Equine-Related Legislation

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(updated 9/30/03)

What's Congress up to?

Anti Slaughter Bill (H.R. 857)

(Source: IGHA/HorsePAC)

Recently, Rep. John E. Sweeney (R-NY) introduced a new bill, H.R. 857. This bill would seek to prevent the slaughter of horses in and from the United States for human consumption. H.R. 857 has been referred to the House Committee on Ways and Means where it awaits further action.

To view the entire language of the bill, go here.

Read an urgent plea of support for H.R. 857 from the Co-Founder of HorseAid here.

IGHA/HoresAid's analyses of this legislation:

In its current version, this is a very good bill. It has several built in safeguards to protect horses in peril of going to slaughter sources both in the U.S. and for live export.

Additionally, it offers some expenditure relief for individuals and organizations acting to enforce the bill. It has several provisions for monetary reimbursement in the case of horses that have to be seized because of abuse, poor condition, or to prevent them from going to illicit or USDA slaughter sources.

Currently, it faces some very stiff opposition from one of the largest horse lobby groups, The American Horse Council (AHC). The AHC is dead set against this bill being passed (they have stated that AHC's position is member driven).

Congress, has in the past, put a lot of stock in what the AHC's opinions are, as Congress (erroneously) believes the AHC is the "voice" of American horse owners and businesses.

In poll after poll, over the past 10 years, the results have always shown that the majority of American horse owners (and non owners alike) do not want horses to go to slaughter.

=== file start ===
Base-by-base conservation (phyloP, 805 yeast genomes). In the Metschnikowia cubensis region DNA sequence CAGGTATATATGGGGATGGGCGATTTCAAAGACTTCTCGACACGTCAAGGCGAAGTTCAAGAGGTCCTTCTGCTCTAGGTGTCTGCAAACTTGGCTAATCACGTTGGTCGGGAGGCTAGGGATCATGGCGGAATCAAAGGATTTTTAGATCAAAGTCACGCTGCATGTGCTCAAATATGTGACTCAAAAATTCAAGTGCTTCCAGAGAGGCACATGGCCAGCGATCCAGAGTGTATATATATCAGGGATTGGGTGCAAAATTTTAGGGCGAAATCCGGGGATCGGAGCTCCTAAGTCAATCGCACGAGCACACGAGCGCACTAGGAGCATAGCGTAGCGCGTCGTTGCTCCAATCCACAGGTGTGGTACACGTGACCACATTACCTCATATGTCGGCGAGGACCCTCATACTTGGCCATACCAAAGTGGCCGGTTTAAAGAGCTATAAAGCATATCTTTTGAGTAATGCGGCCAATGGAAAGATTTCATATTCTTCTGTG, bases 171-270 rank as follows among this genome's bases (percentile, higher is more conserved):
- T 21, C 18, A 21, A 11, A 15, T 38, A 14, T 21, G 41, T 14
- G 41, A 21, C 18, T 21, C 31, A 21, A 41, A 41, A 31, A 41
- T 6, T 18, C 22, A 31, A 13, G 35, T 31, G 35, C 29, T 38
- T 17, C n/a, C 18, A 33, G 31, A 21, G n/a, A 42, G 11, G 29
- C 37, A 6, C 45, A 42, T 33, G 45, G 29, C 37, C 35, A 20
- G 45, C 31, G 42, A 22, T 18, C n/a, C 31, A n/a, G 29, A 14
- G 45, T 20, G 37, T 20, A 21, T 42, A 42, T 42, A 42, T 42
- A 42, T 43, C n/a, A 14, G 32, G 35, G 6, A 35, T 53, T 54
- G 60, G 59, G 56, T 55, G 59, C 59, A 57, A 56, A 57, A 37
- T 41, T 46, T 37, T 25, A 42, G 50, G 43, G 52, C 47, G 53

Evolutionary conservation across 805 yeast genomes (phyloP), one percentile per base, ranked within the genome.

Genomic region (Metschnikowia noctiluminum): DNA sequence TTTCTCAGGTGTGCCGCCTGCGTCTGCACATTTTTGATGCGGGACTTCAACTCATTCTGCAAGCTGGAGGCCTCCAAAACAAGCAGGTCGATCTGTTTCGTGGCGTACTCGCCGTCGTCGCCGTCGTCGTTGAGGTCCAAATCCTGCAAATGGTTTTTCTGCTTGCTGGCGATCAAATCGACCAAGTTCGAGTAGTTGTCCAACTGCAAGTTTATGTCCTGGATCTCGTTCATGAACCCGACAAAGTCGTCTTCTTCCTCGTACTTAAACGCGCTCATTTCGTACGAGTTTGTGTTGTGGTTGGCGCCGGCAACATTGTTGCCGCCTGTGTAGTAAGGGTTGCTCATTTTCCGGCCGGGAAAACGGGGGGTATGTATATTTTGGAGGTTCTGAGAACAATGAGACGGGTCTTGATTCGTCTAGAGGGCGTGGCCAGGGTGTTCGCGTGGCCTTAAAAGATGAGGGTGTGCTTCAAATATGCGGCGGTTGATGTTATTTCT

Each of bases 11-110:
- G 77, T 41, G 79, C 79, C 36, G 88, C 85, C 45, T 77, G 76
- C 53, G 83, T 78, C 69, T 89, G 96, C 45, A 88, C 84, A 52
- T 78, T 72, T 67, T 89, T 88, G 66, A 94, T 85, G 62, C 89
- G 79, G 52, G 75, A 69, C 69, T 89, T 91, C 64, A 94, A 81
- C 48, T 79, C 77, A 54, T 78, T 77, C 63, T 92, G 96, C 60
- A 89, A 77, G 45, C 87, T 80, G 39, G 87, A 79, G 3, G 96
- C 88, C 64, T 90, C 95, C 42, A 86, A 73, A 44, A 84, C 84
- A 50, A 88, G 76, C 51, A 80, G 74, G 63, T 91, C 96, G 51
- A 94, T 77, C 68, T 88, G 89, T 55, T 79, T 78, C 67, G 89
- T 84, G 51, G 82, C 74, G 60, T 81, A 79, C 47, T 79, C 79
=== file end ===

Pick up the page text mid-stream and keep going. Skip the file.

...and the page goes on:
Anti horse slaughter legislation (banning the practice altogether) was successfully passed in both CA and TX by a huge majority vote. Further proof that voters and legislators from all walks of life oppose this barbaric and inhumane practice. Your ordinary horse owner is the voice of the American horse owner, not the agenda laden AHC.

The bill will also face some tough opposition and lobbying efforts by the horse breeding associations, the foreign slaughter house owners of U.S. based slaughter facilities, and even some animal rescue organizations.

Nevertheless, this bill stands a good chance of being brought before the floor for a successful house vote.

The key to getting this legislation passed in its present form, is to get involved by letting your voice be heard!

If you oppose the cruel practice of slaughtering horses, ask your House Representative to become a co-sponsor of H.R. 857. View a list of the current co-sponsors here (also Representatives that have withdrawn their support).

Organize letter writing campaigns to make your feelings known throughout your city, state, and to all the representatives that govern in your area. Make sure the Governor of your state, and your Congressional representatives know just how you feel about the killing of horses for foreign food consumption (a sample letter can be found here).

WORK TOGETHER! Decide at the onset that if H.R. 857 (and its Senate version) are passed, all horse lovers who worked on its behalf will get the credit for its passage into law.

Rescue groups or individuals positioning themselves to increase their personal stature (and ego) in legislation like this are the most often cited reason the legislation failed (ditto with some horse rescue efforts). Don't let it happen!

To be truly effective, every individual and group supporting this legislation must speak for the horses with a united and strong voice of singular purpose: To put an end forever to the slaughter of horses in America.